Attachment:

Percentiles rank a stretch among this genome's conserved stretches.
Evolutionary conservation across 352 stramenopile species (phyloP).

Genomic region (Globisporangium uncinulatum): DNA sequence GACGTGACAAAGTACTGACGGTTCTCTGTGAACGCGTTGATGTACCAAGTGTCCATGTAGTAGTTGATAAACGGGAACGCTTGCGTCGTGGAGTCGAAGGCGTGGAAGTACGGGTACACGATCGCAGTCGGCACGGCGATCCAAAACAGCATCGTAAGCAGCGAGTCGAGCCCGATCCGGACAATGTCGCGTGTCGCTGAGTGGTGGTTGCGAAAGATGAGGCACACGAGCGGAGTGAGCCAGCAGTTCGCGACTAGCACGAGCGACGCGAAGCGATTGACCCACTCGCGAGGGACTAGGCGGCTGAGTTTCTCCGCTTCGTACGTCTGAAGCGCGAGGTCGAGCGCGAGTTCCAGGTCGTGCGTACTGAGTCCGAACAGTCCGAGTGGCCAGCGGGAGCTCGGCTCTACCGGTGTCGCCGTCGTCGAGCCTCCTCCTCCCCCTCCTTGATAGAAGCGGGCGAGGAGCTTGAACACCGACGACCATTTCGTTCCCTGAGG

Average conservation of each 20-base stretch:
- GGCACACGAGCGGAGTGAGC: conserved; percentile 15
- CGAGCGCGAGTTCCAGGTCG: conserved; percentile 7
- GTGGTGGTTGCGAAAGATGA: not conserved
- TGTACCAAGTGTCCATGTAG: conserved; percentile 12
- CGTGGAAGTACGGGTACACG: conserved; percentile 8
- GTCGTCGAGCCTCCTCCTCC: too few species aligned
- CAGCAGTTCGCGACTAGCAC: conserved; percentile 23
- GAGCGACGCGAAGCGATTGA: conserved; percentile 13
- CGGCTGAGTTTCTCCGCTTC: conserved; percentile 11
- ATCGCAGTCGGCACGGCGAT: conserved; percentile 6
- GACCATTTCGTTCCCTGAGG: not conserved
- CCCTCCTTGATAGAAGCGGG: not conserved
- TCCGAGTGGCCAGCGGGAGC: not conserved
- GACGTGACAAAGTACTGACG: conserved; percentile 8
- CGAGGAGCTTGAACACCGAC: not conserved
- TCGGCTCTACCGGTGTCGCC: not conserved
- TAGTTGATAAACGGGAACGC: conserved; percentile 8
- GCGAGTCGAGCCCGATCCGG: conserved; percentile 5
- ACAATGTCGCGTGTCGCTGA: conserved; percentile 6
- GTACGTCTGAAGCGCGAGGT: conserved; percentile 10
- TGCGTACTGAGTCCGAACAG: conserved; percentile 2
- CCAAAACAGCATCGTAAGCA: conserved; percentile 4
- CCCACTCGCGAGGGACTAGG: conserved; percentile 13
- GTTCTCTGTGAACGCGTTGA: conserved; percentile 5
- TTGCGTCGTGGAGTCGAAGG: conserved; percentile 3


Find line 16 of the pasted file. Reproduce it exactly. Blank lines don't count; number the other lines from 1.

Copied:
- CCCTCCTTGATAGAAGCGGG: not conserved